Darjeeling: Despite its “electoral compulsions" the Bharatiya Janata Party (BJP) should take immediate steps to resolve the crisis in Darjeeling keeping in mind the strategic importance of the region, Binoy Tamang, the emerging leader now at the helm of the Gorkhaland movement said in an interview.

“The region is of immense strategic importance from the standpoint of national security," Tamang said, adding that if the centre bides time, the crisis will only intensify and spin out of hand. He will not support any further experiment with “incremental autonomy", and the only solution to the problem was the creation of a separate state for Nepali-speaking Gorkhas. Edited excerpts:

What led to the partition within the Gorkha Janmukti Morcha (GJM)?

All our previous movements, in 2007 and 2013, were peaceful in nature. But this time, our leader Bimal Gurung veered from the path of non-violence. Though I tried to reason with him several times, he chose a different path.

The movement this time led to a stalemate, and people were suffering: tea garden workers, daily wage earners were all in a terrible state at the end of the 105-day strike. I thought someone had to end the impasse in some manner.

You appear to have distanced yourself from the BJP as well.

The region that we want carved out as Gorkhaland is of immense strategic importance because of its close proximity to neighbouring countries. So the party at the centre, the BJP, should bury its electoral compulsions and take immediate steps to address the problem. The crisis will intensify unless addressed immediately and then things will spin out of hand of the centre.

How do you explain this resolve for a separate state?

A section of the people has treated the Gorkhas as foreigners because we speak the same language as in Nepal. The Gorkhas are widely seen in this country as foreigners who work as security guards at people’s homes. That’s how we have been treated for generations and that has undermined our identity. We don’t want to leave India. We only want a state of our own to establish our identity as Indians.

But both the BJP and the West Bengal chief minister have ruled out Gorkhaland.

Chief minister Mamata Banerjee has acknowledged that our demand for Gorkhaland is legitimate. But the state, she said, does not have the jurisdiction, to decide on the demand. The discussion over it must include the centre as well.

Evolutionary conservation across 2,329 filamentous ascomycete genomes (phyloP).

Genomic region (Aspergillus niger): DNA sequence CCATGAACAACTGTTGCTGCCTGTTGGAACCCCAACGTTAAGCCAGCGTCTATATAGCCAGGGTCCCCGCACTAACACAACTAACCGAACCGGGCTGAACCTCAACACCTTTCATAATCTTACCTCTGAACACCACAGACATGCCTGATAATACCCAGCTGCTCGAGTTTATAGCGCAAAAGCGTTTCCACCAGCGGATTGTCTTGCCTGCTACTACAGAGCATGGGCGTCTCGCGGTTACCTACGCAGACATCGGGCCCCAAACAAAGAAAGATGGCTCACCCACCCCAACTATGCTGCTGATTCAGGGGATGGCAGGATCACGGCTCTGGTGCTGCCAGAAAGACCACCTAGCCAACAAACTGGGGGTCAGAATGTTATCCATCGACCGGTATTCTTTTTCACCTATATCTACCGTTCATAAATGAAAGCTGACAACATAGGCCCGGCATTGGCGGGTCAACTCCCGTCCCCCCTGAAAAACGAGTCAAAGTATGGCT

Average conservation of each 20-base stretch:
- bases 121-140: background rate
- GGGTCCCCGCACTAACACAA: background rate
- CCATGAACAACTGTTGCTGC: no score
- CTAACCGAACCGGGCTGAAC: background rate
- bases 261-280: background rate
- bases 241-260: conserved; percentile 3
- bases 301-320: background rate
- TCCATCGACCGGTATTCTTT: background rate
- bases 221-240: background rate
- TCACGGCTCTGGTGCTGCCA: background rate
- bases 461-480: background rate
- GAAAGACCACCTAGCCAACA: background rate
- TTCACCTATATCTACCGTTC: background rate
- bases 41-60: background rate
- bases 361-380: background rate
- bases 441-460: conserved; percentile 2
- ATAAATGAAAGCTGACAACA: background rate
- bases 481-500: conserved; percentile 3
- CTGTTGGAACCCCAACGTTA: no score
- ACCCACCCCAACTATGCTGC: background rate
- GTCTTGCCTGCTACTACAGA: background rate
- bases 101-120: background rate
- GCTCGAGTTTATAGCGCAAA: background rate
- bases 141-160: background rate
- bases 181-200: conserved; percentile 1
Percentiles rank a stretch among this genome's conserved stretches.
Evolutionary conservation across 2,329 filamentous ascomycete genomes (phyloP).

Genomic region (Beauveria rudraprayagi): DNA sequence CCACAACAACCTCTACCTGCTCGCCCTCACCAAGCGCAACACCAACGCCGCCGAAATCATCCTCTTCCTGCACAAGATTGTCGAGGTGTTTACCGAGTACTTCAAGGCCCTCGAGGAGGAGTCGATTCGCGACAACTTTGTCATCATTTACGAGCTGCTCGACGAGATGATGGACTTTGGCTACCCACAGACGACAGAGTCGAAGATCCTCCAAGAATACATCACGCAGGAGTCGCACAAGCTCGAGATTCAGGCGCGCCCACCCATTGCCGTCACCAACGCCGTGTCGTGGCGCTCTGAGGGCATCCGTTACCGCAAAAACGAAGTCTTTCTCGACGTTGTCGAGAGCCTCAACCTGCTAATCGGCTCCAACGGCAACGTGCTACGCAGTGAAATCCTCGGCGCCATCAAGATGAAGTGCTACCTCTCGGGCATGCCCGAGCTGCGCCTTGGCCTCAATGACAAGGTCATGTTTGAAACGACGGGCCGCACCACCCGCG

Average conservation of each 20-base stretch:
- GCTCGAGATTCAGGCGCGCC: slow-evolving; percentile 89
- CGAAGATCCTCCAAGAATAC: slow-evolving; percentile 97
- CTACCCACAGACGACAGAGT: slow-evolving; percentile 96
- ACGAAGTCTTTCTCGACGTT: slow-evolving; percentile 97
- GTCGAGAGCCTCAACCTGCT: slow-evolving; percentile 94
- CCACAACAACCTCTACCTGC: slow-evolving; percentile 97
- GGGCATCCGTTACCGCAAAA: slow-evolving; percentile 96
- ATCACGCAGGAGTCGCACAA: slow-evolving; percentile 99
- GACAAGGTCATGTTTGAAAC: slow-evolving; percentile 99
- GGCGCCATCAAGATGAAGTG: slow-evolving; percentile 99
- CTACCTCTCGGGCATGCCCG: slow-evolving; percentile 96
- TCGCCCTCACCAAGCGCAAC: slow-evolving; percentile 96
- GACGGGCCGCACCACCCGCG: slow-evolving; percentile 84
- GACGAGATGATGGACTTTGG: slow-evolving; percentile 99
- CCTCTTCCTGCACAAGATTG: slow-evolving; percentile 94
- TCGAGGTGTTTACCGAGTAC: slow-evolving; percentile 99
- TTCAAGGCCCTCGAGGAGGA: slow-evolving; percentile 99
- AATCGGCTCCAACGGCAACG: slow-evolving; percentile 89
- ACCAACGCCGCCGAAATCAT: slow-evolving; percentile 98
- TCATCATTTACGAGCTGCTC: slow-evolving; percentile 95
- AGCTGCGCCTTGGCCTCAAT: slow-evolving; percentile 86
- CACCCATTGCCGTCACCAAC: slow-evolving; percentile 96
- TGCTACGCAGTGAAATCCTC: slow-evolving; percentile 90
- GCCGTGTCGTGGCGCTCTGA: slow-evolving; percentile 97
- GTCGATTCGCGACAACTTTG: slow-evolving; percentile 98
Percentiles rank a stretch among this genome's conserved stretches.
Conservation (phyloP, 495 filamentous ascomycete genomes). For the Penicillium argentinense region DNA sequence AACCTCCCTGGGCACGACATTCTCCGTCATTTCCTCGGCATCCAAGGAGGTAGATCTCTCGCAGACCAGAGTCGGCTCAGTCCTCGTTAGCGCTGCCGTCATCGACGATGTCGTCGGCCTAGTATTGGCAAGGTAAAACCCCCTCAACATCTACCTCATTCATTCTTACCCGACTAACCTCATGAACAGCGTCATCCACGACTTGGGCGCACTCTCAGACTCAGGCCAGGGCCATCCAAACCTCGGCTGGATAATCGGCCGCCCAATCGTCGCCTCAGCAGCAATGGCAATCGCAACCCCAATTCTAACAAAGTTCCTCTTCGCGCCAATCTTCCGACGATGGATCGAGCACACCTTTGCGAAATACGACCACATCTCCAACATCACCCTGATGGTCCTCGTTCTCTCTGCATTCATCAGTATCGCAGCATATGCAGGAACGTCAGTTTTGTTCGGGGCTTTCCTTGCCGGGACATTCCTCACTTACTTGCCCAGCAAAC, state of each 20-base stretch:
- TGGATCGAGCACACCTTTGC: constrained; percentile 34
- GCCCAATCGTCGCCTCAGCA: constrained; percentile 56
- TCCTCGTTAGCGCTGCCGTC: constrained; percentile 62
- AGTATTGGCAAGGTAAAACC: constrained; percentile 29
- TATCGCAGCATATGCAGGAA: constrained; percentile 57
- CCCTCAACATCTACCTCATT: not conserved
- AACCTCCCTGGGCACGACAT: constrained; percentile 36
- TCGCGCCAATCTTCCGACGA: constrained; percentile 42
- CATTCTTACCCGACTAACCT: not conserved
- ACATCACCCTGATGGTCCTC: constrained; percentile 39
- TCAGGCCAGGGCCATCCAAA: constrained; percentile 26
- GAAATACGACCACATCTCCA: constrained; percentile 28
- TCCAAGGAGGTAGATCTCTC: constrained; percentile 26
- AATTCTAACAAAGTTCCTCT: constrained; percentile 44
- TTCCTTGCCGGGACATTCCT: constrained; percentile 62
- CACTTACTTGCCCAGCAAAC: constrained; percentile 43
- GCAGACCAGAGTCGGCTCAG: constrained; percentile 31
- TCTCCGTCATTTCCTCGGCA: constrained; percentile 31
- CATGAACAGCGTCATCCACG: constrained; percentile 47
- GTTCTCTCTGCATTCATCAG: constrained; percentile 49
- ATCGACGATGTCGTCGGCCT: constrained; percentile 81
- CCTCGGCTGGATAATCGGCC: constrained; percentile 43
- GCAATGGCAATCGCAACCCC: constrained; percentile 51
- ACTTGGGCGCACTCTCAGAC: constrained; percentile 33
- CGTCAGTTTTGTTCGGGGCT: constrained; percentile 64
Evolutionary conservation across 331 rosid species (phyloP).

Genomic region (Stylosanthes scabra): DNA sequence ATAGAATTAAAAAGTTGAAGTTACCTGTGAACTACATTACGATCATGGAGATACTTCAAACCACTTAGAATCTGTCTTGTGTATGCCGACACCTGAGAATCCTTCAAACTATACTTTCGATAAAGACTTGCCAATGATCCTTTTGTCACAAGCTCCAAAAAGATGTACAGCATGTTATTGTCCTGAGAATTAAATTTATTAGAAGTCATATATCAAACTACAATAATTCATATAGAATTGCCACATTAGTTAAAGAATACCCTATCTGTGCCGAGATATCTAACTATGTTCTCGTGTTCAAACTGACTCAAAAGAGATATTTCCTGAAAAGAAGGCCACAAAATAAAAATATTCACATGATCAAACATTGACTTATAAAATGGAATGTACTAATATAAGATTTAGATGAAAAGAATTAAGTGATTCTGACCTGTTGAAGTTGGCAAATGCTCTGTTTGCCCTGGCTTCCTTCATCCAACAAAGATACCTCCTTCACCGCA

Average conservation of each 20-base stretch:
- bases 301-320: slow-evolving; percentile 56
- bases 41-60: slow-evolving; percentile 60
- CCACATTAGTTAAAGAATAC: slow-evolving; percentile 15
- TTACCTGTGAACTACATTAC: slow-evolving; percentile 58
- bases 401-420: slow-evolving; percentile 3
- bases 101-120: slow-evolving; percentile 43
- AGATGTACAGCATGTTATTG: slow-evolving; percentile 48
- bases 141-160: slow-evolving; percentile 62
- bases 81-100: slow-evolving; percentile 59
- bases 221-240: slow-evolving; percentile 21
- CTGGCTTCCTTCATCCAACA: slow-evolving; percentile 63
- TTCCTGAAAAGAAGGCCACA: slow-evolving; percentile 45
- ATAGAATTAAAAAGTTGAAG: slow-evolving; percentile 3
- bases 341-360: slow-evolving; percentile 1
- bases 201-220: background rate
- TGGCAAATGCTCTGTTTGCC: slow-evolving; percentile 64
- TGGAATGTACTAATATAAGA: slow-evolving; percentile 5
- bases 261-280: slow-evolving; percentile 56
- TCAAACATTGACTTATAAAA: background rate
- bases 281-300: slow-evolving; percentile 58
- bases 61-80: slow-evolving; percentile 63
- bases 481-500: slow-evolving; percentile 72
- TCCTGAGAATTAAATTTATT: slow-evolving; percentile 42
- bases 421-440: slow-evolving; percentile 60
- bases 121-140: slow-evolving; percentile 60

There was stiff political resistance to Jharkhand and Telangana being carved out as separate states. But these states did materialize in the end. The question is whether our demand is constitutionally legitimate or not. If it is legitimate, it must be granted.

There are around 17 demands for separate states, and to my mind all of them are constitutionally valid under Article 3 of the Indian Constitution.

Whichever party is in power in West Bengal—whether the Trinamool Congress, Congress, BJP or the Left Front—it wouldn’t want the state to be carved up. Political parties speak out of their electoral compulsions.

What if the centre and the state agreed to grant more autonomy?

Till now, there have been three experiments with incremental autonomy: it started under Siddhartha Shankar Ray (former chief minister), then another under the Left rule, and the third one, the GTA (Gorkha Territorial Administration).

All of them were complete failures, including the GTA’s first five-year term till 2017. These were only experiments with interim arrangements. The only permanent solution lies in creation of Gorkhaland.

There will not be another experiment with incremental autonomy. I agreed to join the GTA as chairman only as an interim arrangement so that development in Darjeeling didn’t suffer because of the movement.

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